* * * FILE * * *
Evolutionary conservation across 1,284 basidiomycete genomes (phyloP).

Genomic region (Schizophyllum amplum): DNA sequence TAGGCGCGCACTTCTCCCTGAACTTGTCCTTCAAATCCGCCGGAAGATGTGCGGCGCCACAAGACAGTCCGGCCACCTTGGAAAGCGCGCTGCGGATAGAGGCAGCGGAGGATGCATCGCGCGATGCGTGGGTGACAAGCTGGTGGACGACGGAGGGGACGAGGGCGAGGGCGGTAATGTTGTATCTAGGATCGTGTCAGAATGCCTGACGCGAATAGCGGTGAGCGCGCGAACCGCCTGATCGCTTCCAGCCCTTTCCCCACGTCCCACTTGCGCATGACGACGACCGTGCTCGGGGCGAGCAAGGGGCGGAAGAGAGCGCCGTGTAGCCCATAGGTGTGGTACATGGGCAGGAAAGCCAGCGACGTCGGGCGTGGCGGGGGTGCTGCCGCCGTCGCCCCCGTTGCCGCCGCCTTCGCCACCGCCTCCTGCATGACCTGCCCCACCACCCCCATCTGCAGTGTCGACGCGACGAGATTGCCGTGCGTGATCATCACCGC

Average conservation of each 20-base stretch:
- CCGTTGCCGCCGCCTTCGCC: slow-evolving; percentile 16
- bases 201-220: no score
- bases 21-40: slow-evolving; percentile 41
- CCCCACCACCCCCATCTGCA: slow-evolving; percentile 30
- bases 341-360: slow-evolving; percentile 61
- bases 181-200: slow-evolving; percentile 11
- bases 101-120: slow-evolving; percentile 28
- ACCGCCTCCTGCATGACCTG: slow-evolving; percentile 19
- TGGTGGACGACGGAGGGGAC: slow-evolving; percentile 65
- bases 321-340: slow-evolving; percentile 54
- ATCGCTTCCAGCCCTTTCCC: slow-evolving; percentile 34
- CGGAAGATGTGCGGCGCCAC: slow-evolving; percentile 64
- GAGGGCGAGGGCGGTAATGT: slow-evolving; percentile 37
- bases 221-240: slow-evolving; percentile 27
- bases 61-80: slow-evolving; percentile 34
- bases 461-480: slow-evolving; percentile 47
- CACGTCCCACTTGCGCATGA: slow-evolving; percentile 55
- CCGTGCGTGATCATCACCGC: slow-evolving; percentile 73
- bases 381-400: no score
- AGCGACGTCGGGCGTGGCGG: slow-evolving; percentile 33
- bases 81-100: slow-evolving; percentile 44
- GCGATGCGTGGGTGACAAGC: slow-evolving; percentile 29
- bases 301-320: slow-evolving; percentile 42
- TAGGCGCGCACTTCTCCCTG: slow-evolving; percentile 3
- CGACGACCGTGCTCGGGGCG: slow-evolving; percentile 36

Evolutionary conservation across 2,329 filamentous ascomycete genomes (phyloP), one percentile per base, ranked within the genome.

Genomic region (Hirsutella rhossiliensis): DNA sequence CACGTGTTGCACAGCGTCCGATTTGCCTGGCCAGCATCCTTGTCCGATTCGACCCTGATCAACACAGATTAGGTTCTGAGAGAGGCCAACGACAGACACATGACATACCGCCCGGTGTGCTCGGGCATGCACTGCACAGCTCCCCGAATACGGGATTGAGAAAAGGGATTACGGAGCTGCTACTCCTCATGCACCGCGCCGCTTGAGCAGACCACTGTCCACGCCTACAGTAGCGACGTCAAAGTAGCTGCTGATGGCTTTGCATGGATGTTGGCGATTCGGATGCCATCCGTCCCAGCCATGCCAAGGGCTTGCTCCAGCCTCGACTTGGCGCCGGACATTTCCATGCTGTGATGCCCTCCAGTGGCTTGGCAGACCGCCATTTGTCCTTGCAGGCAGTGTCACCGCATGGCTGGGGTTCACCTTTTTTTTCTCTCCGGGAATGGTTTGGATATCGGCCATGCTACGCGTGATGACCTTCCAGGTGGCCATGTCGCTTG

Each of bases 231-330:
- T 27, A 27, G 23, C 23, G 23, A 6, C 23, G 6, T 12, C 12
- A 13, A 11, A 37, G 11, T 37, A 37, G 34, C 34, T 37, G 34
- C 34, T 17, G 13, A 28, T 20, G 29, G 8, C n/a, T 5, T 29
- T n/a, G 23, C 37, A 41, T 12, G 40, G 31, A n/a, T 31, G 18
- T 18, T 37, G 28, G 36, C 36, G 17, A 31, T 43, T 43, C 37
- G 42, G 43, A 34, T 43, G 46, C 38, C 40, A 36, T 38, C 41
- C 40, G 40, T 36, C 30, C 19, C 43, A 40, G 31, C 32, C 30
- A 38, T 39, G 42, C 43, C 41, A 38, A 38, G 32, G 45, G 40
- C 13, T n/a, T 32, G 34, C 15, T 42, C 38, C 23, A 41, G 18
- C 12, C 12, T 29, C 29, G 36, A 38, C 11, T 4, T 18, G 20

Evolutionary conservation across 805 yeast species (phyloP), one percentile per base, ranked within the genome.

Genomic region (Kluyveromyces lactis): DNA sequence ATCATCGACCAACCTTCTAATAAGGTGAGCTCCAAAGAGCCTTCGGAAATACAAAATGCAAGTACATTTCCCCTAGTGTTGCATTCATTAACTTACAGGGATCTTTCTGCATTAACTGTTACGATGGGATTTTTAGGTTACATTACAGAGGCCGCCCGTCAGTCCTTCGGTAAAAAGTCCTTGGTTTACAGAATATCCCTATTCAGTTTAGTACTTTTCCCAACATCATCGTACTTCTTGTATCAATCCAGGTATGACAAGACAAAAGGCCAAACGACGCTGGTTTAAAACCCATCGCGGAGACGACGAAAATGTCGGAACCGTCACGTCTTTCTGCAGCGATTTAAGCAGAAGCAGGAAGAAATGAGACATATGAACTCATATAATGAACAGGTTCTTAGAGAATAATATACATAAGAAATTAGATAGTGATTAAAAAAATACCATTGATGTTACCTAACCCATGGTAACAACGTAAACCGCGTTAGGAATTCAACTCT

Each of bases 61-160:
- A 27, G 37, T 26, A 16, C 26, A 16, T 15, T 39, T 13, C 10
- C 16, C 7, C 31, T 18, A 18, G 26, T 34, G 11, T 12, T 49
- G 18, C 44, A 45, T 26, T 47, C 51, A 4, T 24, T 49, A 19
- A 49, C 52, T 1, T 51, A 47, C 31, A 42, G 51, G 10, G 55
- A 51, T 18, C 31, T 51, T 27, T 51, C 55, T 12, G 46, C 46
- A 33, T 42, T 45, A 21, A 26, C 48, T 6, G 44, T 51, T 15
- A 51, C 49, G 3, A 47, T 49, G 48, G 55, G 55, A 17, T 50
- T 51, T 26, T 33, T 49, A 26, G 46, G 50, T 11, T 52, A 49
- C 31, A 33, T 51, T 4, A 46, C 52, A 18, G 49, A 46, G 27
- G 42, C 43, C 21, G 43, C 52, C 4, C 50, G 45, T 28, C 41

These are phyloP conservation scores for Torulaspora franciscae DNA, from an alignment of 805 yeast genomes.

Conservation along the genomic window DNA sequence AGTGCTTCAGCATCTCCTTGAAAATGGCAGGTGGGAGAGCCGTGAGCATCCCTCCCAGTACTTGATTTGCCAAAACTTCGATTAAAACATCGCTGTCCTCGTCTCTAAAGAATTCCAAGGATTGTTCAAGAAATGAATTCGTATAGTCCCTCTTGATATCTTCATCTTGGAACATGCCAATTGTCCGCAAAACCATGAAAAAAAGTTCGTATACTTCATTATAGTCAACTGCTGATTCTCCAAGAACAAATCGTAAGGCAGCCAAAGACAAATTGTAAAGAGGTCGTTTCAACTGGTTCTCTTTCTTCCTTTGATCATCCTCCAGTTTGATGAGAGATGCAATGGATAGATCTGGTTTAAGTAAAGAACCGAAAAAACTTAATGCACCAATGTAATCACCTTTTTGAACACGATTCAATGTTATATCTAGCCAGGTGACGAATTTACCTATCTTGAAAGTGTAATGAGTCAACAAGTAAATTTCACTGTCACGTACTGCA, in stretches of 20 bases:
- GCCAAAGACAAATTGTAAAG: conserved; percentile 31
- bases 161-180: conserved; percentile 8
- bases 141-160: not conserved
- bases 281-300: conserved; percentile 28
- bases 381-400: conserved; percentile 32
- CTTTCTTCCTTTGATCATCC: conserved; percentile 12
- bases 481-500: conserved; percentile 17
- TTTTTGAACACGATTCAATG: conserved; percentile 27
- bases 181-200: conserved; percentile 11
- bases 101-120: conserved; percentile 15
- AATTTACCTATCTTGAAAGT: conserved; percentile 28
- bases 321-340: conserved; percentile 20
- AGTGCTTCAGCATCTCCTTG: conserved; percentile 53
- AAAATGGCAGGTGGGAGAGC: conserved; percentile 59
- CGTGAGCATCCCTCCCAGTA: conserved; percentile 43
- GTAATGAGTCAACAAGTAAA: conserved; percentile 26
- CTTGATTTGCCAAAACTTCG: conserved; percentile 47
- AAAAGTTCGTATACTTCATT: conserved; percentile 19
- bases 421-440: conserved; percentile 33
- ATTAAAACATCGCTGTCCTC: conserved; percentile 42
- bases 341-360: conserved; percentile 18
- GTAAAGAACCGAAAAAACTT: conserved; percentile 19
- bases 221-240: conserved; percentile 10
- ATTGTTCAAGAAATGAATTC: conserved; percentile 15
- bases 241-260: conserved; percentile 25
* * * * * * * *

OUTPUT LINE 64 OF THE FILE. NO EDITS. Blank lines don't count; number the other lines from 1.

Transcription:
- TTTTTGAACACGATTCAATG: conserved; percentile 27